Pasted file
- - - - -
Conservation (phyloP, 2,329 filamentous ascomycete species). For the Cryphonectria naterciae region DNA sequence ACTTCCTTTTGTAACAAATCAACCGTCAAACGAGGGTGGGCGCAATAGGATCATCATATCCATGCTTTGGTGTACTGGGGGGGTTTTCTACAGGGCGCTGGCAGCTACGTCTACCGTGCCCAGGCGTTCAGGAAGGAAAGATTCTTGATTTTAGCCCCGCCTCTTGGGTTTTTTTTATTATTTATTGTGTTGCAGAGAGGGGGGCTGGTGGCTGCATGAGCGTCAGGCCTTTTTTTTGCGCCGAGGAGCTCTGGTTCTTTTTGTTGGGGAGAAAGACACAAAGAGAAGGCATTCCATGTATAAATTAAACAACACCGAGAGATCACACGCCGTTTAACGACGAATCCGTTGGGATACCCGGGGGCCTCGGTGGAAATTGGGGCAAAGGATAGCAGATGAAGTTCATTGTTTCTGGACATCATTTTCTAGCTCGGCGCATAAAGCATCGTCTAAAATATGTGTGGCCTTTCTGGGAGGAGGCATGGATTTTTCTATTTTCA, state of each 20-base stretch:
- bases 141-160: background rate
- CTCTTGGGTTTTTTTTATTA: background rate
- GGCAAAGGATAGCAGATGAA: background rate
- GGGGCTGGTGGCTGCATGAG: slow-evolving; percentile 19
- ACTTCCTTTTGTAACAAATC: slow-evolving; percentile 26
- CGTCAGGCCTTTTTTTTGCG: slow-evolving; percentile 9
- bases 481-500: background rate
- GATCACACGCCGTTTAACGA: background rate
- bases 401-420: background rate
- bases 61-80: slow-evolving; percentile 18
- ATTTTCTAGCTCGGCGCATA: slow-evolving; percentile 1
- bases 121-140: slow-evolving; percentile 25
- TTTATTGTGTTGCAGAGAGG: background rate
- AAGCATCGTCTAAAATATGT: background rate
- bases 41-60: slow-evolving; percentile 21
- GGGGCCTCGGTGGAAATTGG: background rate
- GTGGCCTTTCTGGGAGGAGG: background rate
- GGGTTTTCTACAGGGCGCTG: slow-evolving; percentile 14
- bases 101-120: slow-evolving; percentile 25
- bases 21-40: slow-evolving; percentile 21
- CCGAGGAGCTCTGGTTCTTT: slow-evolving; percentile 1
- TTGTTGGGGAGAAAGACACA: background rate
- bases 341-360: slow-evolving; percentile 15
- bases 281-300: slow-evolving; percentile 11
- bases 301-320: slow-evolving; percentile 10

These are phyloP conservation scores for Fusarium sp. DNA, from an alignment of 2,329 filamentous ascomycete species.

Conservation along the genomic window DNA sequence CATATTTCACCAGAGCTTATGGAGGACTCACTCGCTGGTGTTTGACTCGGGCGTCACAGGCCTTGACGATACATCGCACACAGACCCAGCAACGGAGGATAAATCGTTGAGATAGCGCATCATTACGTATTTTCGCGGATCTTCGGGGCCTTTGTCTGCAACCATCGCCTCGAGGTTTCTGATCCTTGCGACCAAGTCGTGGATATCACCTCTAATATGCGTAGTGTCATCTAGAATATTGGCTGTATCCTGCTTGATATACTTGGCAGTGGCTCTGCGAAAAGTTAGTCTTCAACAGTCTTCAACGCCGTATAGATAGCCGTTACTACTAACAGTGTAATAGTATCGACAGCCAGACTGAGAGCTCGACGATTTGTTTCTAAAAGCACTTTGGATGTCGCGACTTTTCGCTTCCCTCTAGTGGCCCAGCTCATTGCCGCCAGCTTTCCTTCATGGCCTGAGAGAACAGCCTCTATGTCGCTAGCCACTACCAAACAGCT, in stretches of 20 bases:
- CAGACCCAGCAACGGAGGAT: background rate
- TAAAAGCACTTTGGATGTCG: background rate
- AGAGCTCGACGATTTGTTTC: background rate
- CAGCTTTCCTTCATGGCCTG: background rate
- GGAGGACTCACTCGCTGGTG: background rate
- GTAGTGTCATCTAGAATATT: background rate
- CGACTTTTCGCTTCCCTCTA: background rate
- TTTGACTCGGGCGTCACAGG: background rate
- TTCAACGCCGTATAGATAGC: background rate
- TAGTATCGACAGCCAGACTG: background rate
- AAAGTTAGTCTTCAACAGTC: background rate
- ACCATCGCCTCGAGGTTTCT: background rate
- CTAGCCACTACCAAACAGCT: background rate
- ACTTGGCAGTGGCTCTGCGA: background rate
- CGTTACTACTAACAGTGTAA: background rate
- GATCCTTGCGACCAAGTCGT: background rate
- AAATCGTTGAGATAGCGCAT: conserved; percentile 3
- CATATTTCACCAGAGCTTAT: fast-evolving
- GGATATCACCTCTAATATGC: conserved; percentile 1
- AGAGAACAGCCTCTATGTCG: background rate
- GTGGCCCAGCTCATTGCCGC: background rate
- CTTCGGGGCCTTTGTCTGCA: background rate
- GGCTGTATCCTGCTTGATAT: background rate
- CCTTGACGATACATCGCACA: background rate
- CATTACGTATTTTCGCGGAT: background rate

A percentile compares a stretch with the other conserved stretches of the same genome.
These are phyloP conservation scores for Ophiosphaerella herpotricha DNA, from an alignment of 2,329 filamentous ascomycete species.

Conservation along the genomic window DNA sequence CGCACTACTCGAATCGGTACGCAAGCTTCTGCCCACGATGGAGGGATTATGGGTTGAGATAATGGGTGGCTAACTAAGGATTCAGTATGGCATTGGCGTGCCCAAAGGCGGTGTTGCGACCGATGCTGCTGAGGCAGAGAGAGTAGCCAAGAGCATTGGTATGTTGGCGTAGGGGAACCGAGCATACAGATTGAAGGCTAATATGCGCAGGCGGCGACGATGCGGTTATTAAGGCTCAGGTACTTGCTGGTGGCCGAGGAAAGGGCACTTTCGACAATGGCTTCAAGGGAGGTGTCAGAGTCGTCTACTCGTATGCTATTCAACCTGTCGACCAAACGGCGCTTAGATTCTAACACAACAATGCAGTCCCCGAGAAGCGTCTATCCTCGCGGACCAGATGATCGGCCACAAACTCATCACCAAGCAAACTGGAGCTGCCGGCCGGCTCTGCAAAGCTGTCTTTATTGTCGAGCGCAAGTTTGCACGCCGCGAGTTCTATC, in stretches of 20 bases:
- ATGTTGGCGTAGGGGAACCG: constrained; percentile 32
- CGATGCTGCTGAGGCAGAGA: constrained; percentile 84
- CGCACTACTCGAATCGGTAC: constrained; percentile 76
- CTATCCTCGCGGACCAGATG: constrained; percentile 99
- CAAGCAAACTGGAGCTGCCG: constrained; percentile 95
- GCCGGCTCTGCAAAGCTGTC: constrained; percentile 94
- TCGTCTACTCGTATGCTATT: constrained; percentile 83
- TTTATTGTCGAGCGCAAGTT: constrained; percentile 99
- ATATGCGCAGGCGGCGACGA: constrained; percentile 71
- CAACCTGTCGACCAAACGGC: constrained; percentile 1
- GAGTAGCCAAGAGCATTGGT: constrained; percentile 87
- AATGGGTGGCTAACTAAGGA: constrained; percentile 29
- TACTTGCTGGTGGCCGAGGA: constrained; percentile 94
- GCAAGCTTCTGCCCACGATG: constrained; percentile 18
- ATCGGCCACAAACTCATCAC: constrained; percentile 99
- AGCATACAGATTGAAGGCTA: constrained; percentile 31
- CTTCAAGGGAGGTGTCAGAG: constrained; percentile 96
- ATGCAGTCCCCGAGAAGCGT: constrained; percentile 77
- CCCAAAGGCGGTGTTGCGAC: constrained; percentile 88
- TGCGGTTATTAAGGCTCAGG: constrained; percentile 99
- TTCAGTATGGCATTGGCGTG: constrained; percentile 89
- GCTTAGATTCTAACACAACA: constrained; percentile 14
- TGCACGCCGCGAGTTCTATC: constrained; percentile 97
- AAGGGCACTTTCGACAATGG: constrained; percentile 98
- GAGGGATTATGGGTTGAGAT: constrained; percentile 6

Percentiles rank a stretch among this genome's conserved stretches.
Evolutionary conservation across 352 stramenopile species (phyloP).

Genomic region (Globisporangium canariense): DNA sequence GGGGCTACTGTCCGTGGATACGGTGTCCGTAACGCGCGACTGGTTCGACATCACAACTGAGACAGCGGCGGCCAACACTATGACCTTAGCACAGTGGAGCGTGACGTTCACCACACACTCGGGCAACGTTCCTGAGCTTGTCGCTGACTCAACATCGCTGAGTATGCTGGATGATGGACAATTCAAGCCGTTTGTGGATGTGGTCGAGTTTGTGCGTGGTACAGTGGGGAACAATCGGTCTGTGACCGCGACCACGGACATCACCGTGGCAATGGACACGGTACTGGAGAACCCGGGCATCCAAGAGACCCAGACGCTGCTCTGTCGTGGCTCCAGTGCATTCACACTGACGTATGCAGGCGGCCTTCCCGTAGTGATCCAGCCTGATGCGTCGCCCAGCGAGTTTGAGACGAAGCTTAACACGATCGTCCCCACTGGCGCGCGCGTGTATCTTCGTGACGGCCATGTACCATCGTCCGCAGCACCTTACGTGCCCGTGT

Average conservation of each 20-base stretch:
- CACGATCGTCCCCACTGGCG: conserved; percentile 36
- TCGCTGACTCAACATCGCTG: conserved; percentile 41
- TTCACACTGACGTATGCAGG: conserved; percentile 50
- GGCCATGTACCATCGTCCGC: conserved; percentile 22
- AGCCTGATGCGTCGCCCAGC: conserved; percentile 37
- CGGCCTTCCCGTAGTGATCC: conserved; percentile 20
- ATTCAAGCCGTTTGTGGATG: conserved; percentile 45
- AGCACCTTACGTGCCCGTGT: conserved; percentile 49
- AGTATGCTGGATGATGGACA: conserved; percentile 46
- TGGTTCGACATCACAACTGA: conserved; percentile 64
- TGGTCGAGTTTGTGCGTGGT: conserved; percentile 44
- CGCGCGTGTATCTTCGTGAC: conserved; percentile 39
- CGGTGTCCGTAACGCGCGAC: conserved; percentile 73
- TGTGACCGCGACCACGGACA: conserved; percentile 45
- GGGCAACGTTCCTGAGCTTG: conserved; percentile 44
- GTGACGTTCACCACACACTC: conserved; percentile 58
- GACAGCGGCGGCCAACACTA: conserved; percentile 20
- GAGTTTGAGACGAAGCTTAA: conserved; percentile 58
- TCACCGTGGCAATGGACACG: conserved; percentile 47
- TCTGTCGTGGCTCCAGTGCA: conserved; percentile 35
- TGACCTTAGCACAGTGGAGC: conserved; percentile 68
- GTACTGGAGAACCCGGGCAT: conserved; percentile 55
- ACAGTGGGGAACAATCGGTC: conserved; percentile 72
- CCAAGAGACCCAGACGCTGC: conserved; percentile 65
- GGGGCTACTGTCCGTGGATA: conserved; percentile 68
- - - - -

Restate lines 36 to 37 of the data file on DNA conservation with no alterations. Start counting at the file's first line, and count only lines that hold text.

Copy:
- TTTGACTCGGGCGTCACAGG: background rate
- TTCAACGCCGTATAGATAGC: background rate